Indexed on: 04 Nov '16Published on: 04 Nov '16Published in: Nicotine & tobacco research : official journal of the Society for Research on Nicotine and Tobacco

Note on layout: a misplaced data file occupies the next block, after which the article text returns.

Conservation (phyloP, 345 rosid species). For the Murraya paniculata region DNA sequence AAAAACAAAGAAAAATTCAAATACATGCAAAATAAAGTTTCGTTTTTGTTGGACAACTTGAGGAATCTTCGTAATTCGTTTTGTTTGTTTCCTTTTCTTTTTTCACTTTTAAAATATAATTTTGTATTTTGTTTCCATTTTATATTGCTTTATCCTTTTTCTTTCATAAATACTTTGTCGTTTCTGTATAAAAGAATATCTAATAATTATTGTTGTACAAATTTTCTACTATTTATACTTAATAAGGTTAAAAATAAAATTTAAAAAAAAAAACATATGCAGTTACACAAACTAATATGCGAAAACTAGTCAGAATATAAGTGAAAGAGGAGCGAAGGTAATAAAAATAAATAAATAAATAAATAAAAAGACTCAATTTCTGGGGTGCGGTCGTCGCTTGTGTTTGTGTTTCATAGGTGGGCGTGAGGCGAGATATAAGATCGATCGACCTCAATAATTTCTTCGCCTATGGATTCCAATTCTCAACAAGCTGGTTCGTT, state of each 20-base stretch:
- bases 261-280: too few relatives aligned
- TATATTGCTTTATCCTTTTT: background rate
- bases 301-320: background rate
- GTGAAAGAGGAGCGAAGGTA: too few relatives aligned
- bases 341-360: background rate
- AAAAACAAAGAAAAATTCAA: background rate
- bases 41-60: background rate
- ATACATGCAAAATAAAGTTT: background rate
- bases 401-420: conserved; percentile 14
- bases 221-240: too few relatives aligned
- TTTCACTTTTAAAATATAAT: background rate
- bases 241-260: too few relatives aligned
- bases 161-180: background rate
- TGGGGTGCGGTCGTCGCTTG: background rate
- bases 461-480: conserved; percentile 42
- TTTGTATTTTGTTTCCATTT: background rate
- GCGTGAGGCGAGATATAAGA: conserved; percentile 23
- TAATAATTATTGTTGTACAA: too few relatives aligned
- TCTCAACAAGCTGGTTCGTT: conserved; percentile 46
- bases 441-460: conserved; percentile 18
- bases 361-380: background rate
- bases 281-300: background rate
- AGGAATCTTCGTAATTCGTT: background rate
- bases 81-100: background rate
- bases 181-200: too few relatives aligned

Reports on involuntary tobacco smoke exposure in children have focused mostly on secondhand smoke (SHS) from smoking inside the home. We studied the separate and combined prevalence of SHS exposure from multiple sources and thirdhand smoke (THS) and the associations with respiratory symptoms in Hong Kong adolescents.In 2010-11, 61810 Secondary 1 (US Grade 7) to 7 students reported their smoking status, respiratory symptoms and exposure to 4 sources of tobacco smoke in the past 7 days. Weighted prevalence of exposure was calculated. Associations with respiratory symptoms were analysed in 50762 never smokers using logistic regression.Tobacco smoke exposure at home was 23.2% considering SHS exposure from inside the home, but increased to 33.2% including SHS from neighbours and 36.2% further including THS. Including SHS outside home (55.3%), 63.3% of adolescents were exposed to SHS anywhere or THS at home. In never smokers, SHS from each source and THS at home were linearly associated with respiratory symptoms. Exposure to more sources yielded stronger associations with respiratory symptoms (p for trend<0.001). The adjusted odds ratios (95% CI) were 1.04 (0.97-1.11), 1.12 (1.03-1.22), 1.40 (1.26-1.56) and 1.99 (1.74-2.28) for 1, 2, 3 and 4 sources, respectively.Although Hong Kong's smoking prevalence is among the lowest in the developed world, over 60% of its adolescents were involuntarily exposed to tobacco smoke from one or more sources with a linear association with respiratory symptoms in never smokers. More stringent policies are needed to protect adolescents from tobacco smoke.In a high-density urban setting, involuntary exposure to tobacco smoke in adolescents can be much higher than the smoking prevalence of the general population, especially if secondhand smoke exposure from multiple sources and thirdhand smoke are also considered. Such exposures have important health implications as demonstrated by their linear associations with respiratory symptoms. Tobacco control measures effective in reducing smoking prevalence may have little effect in reducing adolescent exposure to tobacco smoke, especially in the private home, in which other public health strategies are urgently needed.